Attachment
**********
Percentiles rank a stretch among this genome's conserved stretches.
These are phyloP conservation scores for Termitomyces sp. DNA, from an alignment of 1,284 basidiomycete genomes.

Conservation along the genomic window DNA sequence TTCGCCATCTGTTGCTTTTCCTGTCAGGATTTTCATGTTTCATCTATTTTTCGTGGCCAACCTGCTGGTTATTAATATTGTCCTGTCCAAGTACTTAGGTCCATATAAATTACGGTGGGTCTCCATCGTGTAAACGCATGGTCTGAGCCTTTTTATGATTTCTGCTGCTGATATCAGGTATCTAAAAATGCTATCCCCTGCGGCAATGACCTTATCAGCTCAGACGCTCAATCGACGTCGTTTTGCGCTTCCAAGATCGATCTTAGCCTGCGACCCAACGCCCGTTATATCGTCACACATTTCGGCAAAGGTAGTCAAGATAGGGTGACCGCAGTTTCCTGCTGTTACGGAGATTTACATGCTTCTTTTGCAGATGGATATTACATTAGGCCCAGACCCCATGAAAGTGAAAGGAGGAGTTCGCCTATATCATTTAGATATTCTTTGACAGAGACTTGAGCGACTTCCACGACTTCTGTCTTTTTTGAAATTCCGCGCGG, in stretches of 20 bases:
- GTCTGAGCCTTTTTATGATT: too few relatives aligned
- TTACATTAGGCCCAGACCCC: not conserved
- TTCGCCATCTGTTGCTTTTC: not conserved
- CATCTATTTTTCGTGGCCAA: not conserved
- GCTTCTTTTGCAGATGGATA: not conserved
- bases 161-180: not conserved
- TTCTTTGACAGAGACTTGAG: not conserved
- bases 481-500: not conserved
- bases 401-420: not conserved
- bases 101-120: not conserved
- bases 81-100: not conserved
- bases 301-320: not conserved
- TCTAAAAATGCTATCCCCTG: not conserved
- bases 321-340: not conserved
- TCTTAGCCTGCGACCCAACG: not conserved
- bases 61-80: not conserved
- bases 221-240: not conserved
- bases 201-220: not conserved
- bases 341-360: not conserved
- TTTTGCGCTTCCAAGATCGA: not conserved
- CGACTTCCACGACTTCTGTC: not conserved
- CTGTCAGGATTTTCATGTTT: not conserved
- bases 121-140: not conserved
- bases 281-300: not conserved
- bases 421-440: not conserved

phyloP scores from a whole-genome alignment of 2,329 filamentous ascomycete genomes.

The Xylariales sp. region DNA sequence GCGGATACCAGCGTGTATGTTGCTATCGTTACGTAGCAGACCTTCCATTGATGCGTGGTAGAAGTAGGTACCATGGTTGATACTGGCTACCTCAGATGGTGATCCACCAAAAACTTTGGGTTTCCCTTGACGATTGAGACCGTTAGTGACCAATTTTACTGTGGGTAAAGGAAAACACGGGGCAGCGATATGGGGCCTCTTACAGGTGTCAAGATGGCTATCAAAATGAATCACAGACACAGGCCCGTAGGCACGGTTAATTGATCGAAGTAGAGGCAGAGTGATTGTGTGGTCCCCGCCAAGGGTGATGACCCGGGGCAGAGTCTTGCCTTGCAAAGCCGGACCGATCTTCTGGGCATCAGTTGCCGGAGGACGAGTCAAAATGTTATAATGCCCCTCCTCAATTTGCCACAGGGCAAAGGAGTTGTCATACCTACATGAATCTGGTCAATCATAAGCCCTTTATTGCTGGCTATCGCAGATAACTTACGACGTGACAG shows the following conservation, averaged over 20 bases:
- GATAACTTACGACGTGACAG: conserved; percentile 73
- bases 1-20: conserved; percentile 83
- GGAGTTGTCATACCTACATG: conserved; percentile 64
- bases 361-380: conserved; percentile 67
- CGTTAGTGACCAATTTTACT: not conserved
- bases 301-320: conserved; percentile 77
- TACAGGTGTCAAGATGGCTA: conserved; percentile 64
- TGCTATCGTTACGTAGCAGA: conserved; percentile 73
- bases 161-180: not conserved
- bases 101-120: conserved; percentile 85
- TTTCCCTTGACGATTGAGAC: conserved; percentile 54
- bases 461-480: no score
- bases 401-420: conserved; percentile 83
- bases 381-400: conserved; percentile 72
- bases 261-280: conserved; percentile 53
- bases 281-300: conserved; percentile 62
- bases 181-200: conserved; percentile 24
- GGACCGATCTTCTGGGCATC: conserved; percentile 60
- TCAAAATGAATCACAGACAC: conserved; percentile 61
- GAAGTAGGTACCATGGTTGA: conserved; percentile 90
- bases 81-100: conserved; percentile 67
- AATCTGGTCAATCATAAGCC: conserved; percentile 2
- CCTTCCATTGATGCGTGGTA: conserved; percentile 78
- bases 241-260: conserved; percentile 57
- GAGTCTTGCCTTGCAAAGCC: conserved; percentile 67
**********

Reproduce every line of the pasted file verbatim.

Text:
Percentiles rank a stretch among this genome's conserved stretches.
These are phyloP conservation scores for Termitomyces sp. DNA, from an alignment of 1,284 basidiomycete genomes.

Conservation along the genomic window DNA sequence TTCGCCATCTGTTGCTTTTCCTGTCAGGATTTTCATGTTTCATCTATTTTTCGTGGCCAACCTGCTGGTTATTAATATTGTCCTGTCCAAGTACTTAGGTCCATATAAATTACGGTGGGTCTCCATCGTGTAAACGCATGGTCTGAGCCTTTTTATGATTTCTGCTGCTGATATCAGGTATCTAAAAATGCTATCCCCTGCGGCAATGACCTTATCAGCTCAGACGCTCAATCGACGTCGTTTTGCGCTTCCAAGATCGATCTTAGCCTGCGACCCAACGCCCGTTATATCGTCACACATTTCGGCAAAGGTAGTCAAGATAGGGTGACCGCAGTTTCCTGCTGTTACGGAGATTTACATGCTTCTTTTGCAGATGGATATTACATTAGGCCCAGACCCCATGAAAGTGAAAGGAGGAGTTCGCCTATATCATTTAGATATTCTTTGACAGAGACTTGAGCGACTTCCACGACTTCTGTCTTTTTTGAAATTCCGCGCGG, in stretches of 20 bases:
- GTCTGAGCCTTTTTATGATT: too few relatives aligned
- TTACATTAGGCCCAGACCCC: not conserved
- TTCGCCATCTGTTGCTTTTC: not conserved
- CATCTATTTTTCGTGGCCAA: not conserved
- GCTTCTTTTGCAGATGGATA: not conserved
- bases 161-180: not conserved
- TTCTTTGACAGAGACTTGAG: not conserved
- bases 481-500: not conserved
- bases 401-420: not conserved
- bases 101-120: not conserved
- bases 81-100: not conserved
- bases 301-320: not conserved
- TCTAAAAATGCTATCCCCTG: not conserved
- bases 321-340: not conserved
- TCTTAGCCTGCGACCCAACG: not conserved
- bases 61-80: not conserved
- bases 221-240: not conserved
- bases 201-220: not conserved
- bases 341-360: not conserved
- TTTTGCGCTTCCAAGATCGA: not conserved
- CGACTTCCACGACTTCTGTC: not conserved
- CTGTCAGGATTTTCATGTTT: not conserved
- bases 121-140: not conserved
- bases 281-300: not conserved
- bases 421-440: not conserved

phyloP scores from a whole-genome alignment of 2,329 filamentous ascomycete genomes.

The Xylariales sp. region DNA sequence GCGGATACCAGCGTGTATGTTGCTATCGTTACGTAGCAGACCTTCCATTGATGCGTGGTAGAAGTAGGTACCATGGTTGATACTGGCTACCTCAGATGGTGATCCACCAAAAACTTTGGGTTTCCCTTGACGATTGAGACCGTTAGTGACCAATTTTACTGTGGGTAAAGGAAAACACGGGGCAGCGATATGGGGCCTCTTACAGGTGTCAAGATGGCTATCAAAATGAATCACAGACACAGGCCCGTAGGCACGGTTAATTGATCGAAGTAGAGGCAGAGTGATTGTGTGGTCCCCGCCAAGGGTGATGACCCGGGGCAGAGTCTTGCCTTGCAAAGCCGGACCGATCTTCTGGGCATCAGTTGCCGGAGGACGAGTCAAAATGTTATAATGCCCCTCCTCAATTTGCCACAGGGCAAAGGAGTTGTCATACCTACATGAATCTGGTCAATCATAAGCCCTTTATTGCTGGCTATCGCAGATAACTTACGACGTGACAG shows the following conservation, averaged over 20 bases:
- GATAACTTACGACGTGACAG: conserved; percentile 73
- bases 1-20: conserved; percentile 83
- GGAGTTGTCATACCTACATG: conserved; percentile 64
- bases 361-380: conserved; percentile 67
- CGTTAGTGACCAATTTTACT: not conserved
- bases 301-320: conserved; percentile 77
- TACAGGTGTCAAGATGGCTA: conserved; percentile 64
- TGCTATCGTTACGTAGCAGA: conserved; percentile 73
- bases 161-180: not conserved
- bases 101-120: conserved; percentile 85
- TTTCCCTTGACGATTGAGAC: conserved; percentile 54
- bases 461-480: no score
- bases 401-420: conserved; percentile 83
- bases 381-400: conserved; percentile 72
- bases 261-280: conserved; percentile 53
- bases 281-300: conserved; percentile 62
- bases 181-200: conserved; percentile 24
- GGACCGATCTTCTGGGCATC: conserved; percentile 60
- TCAAAATGAATCACAGACAC: conserved; percentile 61
- GAAGTAGGTACCATGGTTGA: conserved; percentile 90
- bases 81-100: conserved; percentile 67
- AATCTGGTCAATCATAAGCC: conserved; percentile 2
- CCTTCCATTGATGCGTGGTA: conserved; percentile 78
- bases 241-260: conserved; percentile 57
- GAGTCTTGCCTTGCAAAGCC: conserved; percentile 67